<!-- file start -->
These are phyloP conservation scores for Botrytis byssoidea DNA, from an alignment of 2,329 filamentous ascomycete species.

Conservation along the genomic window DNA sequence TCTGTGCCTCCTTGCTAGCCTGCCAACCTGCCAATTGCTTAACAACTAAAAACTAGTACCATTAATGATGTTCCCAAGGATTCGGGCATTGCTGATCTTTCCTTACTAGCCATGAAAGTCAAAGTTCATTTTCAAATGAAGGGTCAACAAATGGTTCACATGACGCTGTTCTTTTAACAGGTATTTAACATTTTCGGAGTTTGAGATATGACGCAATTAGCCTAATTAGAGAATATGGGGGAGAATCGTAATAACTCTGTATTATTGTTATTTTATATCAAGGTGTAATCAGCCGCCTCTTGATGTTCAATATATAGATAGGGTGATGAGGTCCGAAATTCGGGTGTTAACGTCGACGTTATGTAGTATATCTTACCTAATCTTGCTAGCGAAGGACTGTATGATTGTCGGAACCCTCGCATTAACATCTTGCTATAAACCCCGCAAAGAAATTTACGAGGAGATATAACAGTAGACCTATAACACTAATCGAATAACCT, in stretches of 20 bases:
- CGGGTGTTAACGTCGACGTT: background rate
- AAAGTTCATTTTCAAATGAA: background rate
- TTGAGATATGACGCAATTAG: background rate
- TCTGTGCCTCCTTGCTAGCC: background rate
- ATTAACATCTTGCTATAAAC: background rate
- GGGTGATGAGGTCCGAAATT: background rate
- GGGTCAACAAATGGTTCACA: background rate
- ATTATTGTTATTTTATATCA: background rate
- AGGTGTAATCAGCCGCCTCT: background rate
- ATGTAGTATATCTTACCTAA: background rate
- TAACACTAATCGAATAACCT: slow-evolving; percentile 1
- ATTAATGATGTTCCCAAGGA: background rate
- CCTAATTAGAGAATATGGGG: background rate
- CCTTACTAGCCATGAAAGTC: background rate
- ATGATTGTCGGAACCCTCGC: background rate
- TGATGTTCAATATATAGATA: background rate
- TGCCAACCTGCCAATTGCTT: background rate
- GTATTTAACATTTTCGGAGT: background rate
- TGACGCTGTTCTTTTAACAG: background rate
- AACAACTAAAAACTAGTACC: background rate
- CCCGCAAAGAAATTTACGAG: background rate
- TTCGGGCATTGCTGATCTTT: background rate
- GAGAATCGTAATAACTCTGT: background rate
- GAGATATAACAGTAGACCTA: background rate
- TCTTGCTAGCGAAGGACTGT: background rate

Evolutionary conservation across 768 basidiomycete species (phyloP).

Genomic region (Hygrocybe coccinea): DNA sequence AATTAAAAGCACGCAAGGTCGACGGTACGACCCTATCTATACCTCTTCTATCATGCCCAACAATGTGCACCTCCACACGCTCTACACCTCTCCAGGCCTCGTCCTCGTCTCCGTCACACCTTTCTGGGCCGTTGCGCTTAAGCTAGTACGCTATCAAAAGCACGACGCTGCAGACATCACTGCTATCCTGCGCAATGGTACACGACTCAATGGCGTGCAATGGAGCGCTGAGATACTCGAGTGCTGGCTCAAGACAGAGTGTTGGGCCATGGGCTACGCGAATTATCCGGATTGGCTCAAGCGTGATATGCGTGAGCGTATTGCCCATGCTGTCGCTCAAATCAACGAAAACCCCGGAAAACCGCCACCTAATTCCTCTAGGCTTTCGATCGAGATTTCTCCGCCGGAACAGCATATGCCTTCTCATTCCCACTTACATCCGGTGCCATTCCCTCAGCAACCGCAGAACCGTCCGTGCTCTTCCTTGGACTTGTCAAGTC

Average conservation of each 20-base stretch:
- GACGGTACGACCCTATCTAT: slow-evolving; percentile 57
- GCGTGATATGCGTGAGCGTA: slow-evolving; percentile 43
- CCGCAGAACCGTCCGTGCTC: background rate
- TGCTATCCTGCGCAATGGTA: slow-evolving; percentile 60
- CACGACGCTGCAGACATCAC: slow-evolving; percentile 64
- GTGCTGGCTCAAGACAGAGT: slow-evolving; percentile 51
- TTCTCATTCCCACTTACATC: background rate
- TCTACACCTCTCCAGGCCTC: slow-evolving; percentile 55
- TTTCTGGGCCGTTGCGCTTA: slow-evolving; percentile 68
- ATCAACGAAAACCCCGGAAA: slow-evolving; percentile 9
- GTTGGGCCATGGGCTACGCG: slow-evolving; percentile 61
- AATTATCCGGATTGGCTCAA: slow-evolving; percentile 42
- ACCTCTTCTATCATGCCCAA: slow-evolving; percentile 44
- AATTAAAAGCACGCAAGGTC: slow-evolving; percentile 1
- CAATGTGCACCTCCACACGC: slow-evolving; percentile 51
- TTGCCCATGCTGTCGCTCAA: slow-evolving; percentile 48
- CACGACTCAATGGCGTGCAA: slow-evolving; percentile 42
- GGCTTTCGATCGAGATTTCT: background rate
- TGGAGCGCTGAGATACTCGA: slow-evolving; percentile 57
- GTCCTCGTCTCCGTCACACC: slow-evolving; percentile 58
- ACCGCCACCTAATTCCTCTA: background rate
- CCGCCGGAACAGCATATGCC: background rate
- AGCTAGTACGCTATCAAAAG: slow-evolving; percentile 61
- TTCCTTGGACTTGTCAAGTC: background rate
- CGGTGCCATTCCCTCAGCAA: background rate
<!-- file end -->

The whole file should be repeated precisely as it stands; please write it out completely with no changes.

These are phyloP conservation scores for Botrytis byssoidea DNA, from an alignment of 2,329 filamentous ascomycete species.

Conservation along the genomic window DNA sequence TCTGTGCCTCCTTGCTAGCCTGCCAACCTGCCAATTGCTTAACAACTAAAAACTAGTACCATTAATGATGTTCCCAAGGATTCGGGCATTGCTGATCTTTCCTTACTAGCCATGAAAGTCAAAGTTCATTTTCAAATGAAGGGTCAACAAATGGTTCACATGACGCTGTTCTTTTAACAGGTATTTAACATTTTCGGAGTTTGAGATATGACGCAATTAGCCTAATTAGAGAATATGGGGGAGAATCGTAATAACTCTGTATTATTGTTATTTTATATCAAGGTGTAATCAGCCGCCTCTTGATGTTCAATATATAGATAGGGTGATGAGGTCCGAAATTCGGGTGTTAACGTCGACGTTATGTAGTATATCTTACCTAATCTTGCTAGCGAAGGACTGTATGATTGTCGGAACCCTCGCATTAACATCTTGCTATAAACCCCGCAAAGAAATTTACGAGGAGATATAACAGTAGACCTATAACACTAATCGAATAACCT, in stretches of 20 bases:
- CGGGTGTTAACGTCGACGTT: background rate
- AAAGTTCATTTTCAAATGAA: background rate
- TTGAGATATGACGCAATTAG: background rate
- TCTGTGCCTCCTTGCTAGCC: background rate
- ATTAACATCTTGCTATAAAC: background rate
- GGGTGATGAGGTCCGAAATT: background rate
- GGGTCAACAAATGGTTCACA: background rate
- ATTATTGTTATTTTATATCA: background rate
- AGGTGTAATCAGCCGCCTCT: background rate
- ATGTAGTATATCTTACCTAA: background rate
- TAACACTAATCGAATAACCT: slow-evolving; percentile 1
- ATTAATGATGTTCCCAAGGA: background rate
- CCTAATTAGAGAATATGGGG: background rate
- CCTTACTAGCCATGAAAGTC: background rate
- ATGATTGTCGGAACCCTCGC: background rate
- TGATGTTCAATATATAGATA: background rate
- TGCCAACCTGCCAATTGCTT: background rate
- GTATTTAACATTTTCGGAGT: background rate
- TGACGCTGTTCTTTTAACAG: background rate
- AACAACTAAAAACTAGTACC: background rate
- CCCGCAAAGAAATTTACGAG: background rate
- TTCGGGCATTGCTGATCTTT: background rate
- GAGAATCGTAATAACTCTGT: background rate
- GAGATATAACAGTAGACCTA: background rate
- TCTTGCTAGCGAAGGACTGT: background rate

Evolutionary conservation across 768 basidiomycete species (phyloP).

Genomic region (Hygrocybe coccinea): DNA sequence AATTAAAAGCACGCAAGGTCGACGGTACGACCCTATCTATACCTCTTCTATCATGCCCAACAATGTGCACCTCCACACGCTCTACACCTCTCCAGGCCTCGTCCTCGTCTCCGTCACACCTTTCTGGGCCGTTGCGCTTAAGCTAGTACGCTATCAAAAGCACGACGCTGCAGACATCACTGCTATCCTGCGCAATGGTACACGACTCAATGGCGTGCAATGGAGCGCTGAGATACTCGAGTGCTGGCTCAAGACAGAGTGTTGGGCCATGGGCTACGCGAATTATCCGGATTGGCTCAAGCGTGATATGCGTGAGCGTATTGCCCATGCTGTCGCTCAAATCAACGAAAACCCCGGAAAACCGCCACCTAATTCCTCTAGGCTTTCGATCGAGATTTCTCCGCCGGAACAGCATATGCCTTCTCATTCCCACTTACATCCGGTGCCATTCCCTCAGCAACCGCAGAACCGTCCGTGCTCTTCCTTGGACTTGTCAAGTC

Average conservation of each 20-base stretch:
- GACGGTACGACCCTATCTAT: slow-evolving; percentile 57
- GCGTGATATGCGTGAGCGTA: slow-evolving; percentile 43
- CCGCAGAACCGTCCGTGCTC: background rate
- TGCTATCCTGCGCAATGGTA: slow-evolving; percentile 60
- CACGACGCTGCAGACATCAC: slow-evolving; percentile 64
- GTGCTGGCTCAAGACAGAGT: slow-evolving; percentile 51
- TTCTCATTCCCACTTACATC: background rate
- TCTACACCTCTCCAGGCCTC: slow-evolving; percentile 55
- TTTCTGGGCCGTTGCGCTTA: slow-evolving; percentile 68
- ATCAACGAAAACCCCGGAAA: slow-evolving; percentile 9
- GTTGGGCCATGGGCTACGCG: slow-evolving; percentile 61
- AATTATCCGGATTGGCTCAA: slow-evolving; percentile 42
- ACCTCTTCTATCATGCCCAA: slow-evolving; percentile 44
- AATTAAAAGCACGCAAGGTC: slow-evolving; percentile 1
- CAATGTGCACCTCCACACGC: slow-evolving; percentile 51
- TTGCCCATGCTGTCGCTCAA: slow-evolving; percentile 48
- CACGACTCAATGGCGTGCAA: slow-evolving; percentile 42
- GGCTTTCGATCGAGATTTCT: background rate
- TGGAGCGCTGAGATACTCGA: slow-evolving; percentile 57
- GTCCTCGTCTCCGTCACACC: slow-evolving; percentile 58
- ACCGCCACCTAATTCCTCTA: background rate
- CCGCCGGAACAGCATATGCC: background rate
- AGCTAGTACGCTATCAAAAG: slow-evolving; percentile 61
- TTCCTTGGACTTGTCAAGTC: background rate
- CGGTGCCATTCCCTCAGCAA: background rate